Coca-Cola Signs Waste Pledge; Biofuels Fail Standards; Forests to be Leased

by | Jan 28, 2011

Coca-Cola, Kraft and Procter & Gamble are among the latest companies to join voluntary U.K. pledges to reduce packaging and waste.

The companies signed the Courtauld Commitment, set by the Waste & Resources Action Programme (WRAP). The commitment says that companies will reduce the carbon impact of their grocery packaging by 10 percent, reduce household food and drink waste by four percent, and reduce grocery product and packaging waste by five percent.

Other companies joining this week include Associated British Foods and Premier Foods, bringing the total number of committed companies up to 48.

Meanwhile builders Barratt Developments and Hanson UK have signed WRAP’s Halving Waste to Landfill protocol, working to reducing the amount of construction waste they send to landfills by 50 percent by 2012. That brings the program’s participants to 540. WRAP says well over £30 billion of U.K. construction contracts could now benefit from the commitment.

In other UK environmental news, less than a third of the biofuel used on U.K. roads meets government standards for the protection of water, soil and carbon stocks, new figures show.

The U.K.’s Renewable Fuels Agency says that in 2009-10, just 31 percent of the biofuel supplied under the government’s own initiative met standards, according to the Guardian.

For the remainder of biofuel, suppliers either could not prove it was produced in a sustainable way, or could not say where it came from.

BP, Total, Morgan Stanley and Chevron all failed to meet targets on reducing greenhouse gas emissions and failed to provide data on the source of their biofuels. Fully half of biofuel was supposed to meet the standards, but the target is not mandatory, the Guardian said.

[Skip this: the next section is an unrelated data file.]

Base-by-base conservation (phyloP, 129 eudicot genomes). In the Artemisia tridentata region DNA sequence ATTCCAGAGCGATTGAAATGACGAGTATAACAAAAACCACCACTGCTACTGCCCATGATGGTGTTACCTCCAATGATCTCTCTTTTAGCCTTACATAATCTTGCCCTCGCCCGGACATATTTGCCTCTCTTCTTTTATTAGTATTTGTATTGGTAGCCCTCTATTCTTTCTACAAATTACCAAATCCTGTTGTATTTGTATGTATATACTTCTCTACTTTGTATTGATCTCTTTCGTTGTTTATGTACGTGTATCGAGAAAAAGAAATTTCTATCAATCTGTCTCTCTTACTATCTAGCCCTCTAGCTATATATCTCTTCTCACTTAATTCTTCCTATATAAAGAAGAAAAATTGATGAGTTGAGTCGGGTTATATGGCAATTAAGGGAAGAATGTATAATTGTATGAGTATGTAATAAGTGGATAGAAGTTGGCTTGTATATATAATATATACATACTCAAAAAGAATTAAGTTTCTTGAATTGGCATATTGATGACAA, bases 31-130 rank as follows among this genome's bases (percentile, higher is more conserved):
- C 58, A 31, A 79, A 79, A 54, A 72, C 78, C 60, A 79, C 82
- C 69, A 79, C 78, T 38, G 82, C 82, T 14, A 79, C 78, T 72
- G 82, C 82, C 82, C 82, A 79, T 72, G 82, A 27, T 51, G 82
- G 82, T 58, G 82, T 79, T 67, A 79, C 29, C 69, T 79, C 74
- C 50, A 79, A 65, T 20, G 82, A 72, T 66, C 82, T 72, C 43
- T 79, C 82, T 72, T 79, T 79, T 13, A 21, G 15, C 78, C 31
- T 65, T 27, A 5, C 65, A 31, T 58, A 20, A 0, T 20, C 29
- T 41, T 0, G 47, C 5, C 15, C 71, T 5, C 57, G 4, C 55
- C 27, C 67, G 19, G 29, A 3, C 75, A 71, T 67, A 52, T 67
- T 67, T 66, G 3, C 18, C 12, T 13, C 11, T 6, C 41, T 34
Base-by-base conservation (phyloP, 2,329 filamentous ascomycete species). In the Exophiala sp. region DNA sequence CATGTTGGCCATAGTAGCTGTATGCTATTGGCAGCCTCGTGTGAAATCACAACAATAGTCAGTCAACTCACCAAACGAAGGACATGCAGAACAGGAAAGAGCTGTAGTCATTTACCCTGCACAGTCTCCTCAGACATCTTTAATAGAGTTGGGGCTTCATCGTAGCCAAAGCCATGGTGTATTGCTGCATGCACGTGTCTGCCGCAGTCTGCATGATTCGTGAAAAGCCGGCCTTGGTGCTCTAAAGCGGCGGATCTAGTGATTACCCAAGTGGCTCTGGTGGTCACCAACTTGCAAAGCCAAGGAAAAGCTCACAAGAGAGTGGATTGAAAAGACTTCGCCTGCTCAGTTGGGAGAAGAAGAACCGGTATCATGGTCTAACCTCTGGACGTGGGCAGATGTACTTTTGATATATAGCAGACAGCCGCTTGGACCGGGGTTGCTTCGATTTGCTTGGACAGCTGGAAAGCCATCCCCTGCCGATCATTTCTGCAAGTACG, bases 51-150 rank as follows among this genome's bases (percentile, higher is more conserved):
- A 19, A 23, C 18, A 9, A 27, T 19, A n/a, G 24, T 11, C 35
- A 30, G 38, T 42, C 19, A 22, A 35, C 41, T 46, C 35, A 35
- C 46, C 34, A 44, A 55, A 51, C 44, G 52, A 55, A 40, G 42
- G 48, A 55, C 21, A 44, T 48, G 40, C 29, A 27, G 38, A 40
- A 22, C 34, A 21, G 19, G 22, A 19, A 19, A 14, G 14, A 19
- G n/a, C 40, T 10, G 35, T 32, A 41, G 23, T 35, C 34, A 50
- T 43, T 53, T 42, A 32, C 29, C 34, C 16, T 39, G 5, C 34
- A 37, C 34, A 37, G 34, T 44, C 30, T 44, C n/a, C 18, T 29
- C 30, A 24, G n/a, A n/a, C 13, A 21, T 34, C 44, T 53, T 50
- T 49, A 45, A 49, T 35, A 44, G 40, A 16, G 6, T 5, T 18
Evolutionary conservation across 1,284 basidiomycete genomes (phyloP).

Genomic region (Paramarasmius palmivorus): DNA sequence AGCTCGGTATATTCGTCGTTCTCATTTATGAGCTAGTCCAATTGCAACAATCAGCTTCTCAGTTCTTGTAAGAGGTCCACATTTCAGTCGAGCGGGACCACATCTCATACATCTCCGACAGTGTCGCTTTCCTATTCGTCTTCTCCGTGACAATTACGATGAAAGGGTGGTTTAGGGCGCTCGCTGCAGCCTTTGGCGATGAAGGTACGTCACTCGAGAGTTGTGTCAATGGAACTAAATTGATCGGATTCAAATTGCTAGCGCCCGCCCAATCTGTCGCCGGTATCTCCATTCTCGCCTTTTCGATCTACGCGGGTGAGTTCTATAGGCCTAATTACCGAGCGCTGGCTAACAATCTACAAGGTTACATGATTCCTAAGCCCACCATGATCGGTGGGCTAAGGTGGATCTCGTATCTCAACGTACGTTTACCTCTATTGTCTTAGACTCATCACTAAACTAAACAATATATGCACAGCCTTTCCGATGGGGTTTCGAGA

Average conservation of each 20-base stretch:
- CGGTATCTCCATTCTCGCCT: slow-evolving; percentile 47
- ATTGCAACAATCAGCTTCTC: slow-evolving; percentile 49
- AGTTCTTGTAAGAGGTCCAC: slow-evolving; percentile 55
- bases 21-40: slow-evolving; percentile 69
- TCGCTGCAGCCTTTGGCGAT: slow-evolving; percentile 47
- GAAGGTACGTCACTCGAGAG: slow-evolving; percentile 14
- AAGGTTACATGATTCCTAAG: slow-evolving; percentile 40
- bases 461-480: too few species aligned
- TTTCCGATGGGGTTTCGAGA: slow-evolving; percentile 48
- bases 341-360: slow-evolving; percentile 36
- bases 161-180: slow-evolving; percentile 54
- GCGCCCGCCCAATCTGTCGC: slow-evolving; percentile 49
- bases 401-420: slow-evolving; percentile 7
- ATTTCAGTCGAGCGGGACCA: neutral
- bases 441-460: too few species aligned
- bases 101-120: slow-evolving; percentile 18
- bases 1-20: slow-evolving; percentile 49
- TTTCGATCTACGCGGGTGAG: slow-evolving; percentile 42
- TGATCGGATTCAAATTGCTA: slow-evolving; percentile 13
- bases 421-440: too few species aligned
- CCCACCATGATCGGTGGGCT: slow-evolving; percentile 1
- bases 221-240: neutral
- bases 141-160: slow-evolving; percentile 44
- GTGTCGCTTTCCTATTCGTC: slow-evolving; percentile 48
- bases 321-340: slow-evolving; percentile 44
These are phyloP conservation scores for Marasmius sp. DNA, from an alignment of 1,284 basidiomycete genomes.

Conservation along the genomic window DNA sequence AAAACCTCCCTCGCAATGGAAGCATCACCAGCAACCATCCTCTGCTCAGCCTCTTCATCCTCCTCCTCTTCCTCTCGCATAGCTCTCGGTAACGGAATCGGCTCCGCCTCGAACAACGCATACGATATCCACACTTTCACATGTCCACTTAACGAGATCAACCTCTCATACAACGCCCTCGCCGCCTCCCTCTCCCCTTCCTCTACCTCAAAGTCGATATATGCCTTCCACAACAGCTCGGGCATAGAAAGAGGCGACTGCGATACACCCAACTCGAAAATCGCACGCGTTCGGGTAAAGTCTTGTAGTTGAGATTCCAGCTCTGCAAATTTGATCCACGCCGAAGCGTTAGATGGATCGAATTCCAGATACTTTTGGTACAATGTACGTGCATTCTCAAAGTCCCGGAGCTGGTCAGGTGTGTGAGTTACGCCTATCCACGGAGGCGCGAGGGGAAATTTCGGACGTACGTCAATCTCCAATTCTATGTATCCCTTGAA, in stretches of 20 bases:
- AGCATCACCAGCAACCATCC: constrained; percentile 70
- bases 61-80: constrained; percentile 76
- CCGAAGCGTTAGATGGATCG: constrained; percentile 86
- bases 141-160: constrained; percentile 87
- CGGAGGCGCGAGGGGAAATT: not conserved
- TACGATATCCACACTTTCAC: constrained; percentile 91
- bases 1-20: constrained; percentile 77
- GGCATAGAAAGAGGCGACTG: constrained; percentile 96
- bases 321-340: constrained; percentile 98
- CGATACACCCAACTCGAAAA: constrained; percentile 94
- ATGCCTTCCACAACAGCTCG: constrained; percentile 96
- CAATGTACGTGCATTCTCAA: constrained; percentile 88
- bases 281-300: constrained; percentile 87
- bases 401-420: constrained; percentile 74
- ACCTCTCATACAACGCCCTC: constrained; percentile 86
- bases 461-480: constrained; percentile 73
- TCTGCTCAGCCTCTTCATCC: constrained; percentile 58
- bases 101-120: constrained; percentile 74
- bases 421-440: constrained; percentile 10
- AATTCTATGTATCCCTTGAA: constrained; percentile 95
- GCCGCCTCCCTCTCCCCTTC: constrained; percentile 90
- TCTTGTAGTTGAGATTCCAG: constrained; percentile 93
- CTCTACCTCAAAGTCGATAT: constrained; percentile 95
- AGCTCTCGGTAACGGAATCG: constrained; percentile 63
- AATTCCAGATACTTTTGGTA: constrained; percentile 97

Suppliers in the U.K. began mixing biofuel into all gasoline and diesel supplies in April 2008, under the Renewable Transport Fuel Obligation. By 2009-10 biofuels accounted for 3.3 percent of U.K. transport fuels.

Finally, campaigners have criticized government proposals to lease up to 18 percent of England’s public forests to the private sector.

The U.K. coalition government had already committed to taking 15 percent of public forests out of state control, generating up to £100 million in receipts. Now it has suggested following a model created by the Scottish government and leasing 2,500 sq km, or about 18 percent of English woodland, to private forestry companies.

Sales will be conditional on protecting public access and biodiversity, businessGreen reports. Some woodland would also go to charitable groups. Heritage protection body the National Trust said that as long as access and conservation are maintained, the proposals could offer businesses exciting opportunities.

But campaigners 38 Degrees said the sell-off could mean that ancient woodland is chopped down and destroyed. They also argued that the privately managed forests would not maintain access for cyclists and horse riders.

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